The initial raw material may include any material suitable for forming molten glass such as, for example, limestone, glass, sand, soda ash, feldspar and mixtures thereof. In one embodiment, a glass composition for producing glass fibers is “E-glass,” which typically includes 52-56% SiO2, 12-16% Al2O3, 0-0.8% Fe2O3, 16-25% CaO, 0-6% MgO, 0-10% B2O3, 0-2% Na2O+K2O, 0-1.5% TiO2 and 0-1% F2. Other glass compositions may be used, such as those described in assignee's published U.S. application 20080276652. The initial raw material can be provided in any form such as, for example, relatively small particles.

As noted herein, submerged combustion burners may produce violent turbulence of the molten glass and may result in sloshing of molten material, pulsing of combustion burners, popping of large bubbles above submerged burners, ejection of molten material from the melt against the walls and ceiling of melter, and the like. Frequently, one or more of these phenomena may result in undesirably short life of temperature sensors and other components used to monitor a submerged combustion melter's operation, making monitoring difficult, and use of signals from these sensors for melter control all but impossible for more than a limited time period. Processes and systems of the present disclosure have one or more features that attempt to preserve the benefits of submerged combustion, while decreasing some of these disadvantages. One important aspect of processes and systems of the present disclosure is indirect measurement of melt temperature in the melter itself. FIG. 2 exemplifies three embodiments of doing this using thermocouples. Wall 6A is illustrated in cross-section in FIG. 2, and has a thermocouple 62 inserted in wall 6A so that its distal end 63 is flush with the face of refractory layer 9. During operation, a frozen and/or highly viscous layer 16 of molten material forms over refractory layer 9 substantially as illustrated, due to cooling effect of cooling fluid flowing through conduits in refractory layer 9 (not illustrated in FIG. 2). In this way, thermocouple 62 and its tip 63 are protected from the harsh conditions existing in the turbulent molten material inside the melter. FIG. 2 also illustrates two other optional locations of thermocouples 68 and 70. Thermocouple 68 has a distal tip 69 buried in refractory layer 9, while thermocouple 70 has its distal tip 71 extending beyond refractory layer 9 and buried in the frozen and/or highly viscous layer 16.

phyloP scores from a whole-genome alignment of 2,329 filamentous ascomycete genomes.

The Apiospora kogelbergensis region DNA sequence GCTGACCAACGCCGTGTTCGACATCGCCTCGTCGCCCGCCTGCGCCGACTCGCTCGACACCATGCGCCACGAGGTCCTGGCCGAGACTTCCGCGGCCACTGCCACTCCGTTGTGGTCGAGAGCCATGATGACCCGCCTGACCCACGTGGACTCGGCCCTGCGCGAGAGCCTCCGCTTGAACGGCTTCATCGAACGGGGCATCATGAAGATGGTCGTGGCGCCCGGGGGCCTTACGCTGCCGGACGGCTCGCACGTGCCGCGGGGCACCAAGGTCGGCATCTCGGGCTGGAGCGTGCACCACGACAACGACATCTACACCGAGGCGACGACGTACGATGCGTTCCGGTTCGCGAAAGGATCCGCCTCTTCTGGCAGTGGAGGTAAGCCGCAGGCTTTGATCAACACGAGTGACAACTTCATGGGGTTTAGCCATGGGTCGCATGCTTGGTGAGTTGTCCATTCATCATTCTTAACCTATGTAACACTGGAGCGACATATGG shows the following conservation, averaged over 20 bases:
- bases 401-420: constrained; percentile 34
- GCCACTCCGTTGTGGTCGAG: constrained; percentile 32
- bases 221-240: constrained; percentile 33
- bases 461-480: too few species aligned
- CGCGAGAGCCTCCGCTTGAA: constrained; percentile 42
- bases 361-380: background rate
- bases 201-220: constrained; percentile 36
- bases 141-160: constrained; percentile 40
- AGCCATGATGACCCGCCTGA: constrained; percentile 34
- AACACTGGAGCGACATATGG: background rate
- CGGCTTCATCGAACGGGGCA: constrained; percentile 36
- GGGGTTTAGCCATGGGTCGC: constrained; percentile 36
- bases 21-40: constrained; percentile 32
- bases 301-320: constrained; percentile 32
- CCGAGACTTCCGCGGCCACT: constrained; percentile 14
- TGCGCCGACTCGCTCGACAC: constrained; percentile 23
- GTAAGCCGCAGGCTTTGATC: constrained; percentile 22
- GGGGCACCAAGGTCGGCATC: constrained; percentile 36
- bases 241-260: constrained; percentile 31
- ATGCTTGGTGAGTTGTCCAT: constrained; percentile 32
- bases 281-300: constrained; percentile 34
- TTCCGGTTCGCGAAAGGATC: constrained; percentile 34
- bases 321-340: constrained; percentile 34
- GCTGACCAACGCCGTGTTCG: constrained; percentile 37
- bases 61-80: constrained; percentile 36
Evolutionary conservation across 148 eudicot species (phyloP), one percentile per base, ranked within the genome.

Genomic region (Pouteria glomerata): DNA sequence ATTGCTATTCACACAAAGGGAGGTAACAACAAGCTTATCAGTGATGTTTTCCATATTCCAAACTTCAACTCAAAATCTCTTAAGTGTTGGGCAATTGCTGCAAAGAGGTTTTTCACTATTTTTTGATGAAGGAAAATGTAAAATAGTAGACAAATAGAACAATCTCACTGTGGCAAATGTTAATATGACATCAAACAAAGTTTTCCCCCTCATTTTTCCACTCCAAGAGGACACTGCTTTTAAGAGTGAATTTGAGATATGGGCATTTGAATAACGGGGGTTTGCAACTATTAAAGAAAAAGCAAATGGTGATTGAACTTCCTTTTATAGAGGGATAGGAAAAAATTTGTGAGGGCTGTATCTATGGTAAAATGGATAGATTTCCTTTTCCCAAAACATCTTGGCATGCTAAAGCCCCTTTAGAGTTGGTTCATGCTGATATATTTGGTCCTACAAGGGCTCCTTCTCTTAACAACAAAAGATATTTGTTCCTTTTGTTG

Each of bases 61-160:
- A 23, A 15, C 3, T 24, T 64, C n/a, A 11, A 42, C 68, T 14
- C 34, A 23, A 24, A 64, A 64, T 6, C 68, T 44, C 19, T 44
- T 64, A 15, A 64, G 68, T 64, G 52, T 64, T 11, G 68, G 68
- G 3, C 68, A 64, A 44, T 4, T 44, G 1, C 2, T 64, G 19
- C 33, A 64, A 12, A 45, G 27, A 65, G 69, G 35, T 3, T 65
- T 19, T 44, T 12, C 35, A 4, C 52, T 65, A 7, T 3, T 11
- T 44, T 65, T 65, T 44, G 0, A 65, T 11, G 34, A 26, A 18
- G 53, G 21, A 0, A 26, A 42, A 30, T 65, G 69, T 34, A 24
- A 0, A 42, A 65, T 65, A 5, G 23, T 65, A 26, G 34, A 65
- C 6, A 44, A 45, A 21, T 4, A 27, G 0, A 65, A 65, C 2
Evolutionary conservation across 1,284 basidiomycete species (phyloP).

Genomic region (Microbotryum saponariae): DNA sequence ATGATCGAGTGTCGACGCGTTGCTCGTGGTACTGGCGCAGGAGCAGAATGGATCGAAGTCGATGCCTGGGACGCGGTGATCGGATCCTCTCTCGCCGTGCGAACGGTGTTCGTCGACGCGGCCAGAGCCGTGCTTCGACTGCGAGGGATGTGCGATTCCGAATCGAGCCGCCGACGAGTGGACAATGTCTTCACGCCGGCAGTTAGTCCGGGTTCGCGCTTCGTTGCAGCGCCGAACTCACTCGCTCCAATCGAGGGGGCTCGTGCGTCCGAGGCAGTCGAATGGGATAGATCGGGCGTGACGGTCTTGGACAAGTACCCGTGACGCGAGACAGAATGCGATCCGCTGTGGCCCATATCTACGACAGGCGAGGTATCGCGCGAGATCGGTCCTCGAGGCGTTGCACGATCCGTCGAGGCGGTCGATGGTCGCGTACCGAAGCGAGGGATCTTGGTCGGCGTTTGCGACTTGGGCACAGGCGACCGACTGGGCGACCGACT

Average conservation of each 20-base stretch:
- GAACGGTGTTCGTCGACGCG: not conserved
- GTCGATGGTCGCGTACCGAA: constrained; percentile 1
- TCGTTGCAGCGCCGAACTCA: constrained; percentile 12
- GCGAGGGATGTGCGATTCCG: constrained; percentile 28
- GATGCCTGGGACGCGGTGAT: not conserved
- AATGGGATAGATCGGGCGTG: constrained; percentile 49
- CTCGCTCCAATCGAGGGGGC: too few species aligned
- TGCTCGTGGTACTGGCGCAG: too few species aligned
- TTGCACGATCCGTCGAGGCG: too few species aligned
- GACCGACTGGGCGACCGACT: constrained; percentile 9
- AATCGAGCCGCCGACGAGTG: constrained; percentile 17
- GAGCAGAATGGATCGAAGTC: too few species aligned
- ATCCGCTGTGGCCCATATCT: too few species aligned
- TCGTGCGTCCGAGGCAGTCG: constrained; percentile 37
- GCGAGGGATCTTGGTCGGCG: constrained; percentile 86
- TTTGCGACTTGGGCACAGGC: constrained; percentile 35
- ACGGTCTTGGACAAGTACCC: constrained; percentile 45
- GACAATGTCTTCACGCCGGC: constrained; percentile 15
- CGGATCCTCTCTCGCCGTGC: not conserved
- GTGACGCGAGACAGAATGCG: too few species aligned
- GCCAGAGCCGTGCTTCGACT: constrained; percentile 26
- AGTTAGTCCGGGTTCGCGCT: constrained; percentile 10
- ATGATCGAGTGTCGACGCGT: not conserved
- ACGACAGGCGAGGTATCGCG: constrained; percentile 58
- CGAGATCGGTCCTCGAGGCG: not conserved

Using one or more thermocouples 62, 68, and/or 70 allows monitoring and/or control of the melter, for example using a controller indicated at 60. Referring to FIG. 1, a signal 65 is transmitted by wire or wirelessly from thermocouple 62 to controller 60, which may control the melter by adjusting any number of parameters, in this embodiment feed rate of feeder 34 may be adjusted through a signal 66, and one or more of burners 12 may be adjusted via a signal 64, it being understood that suitable transmitters and actuators, such as valves and the like, are not illustrated for clarity.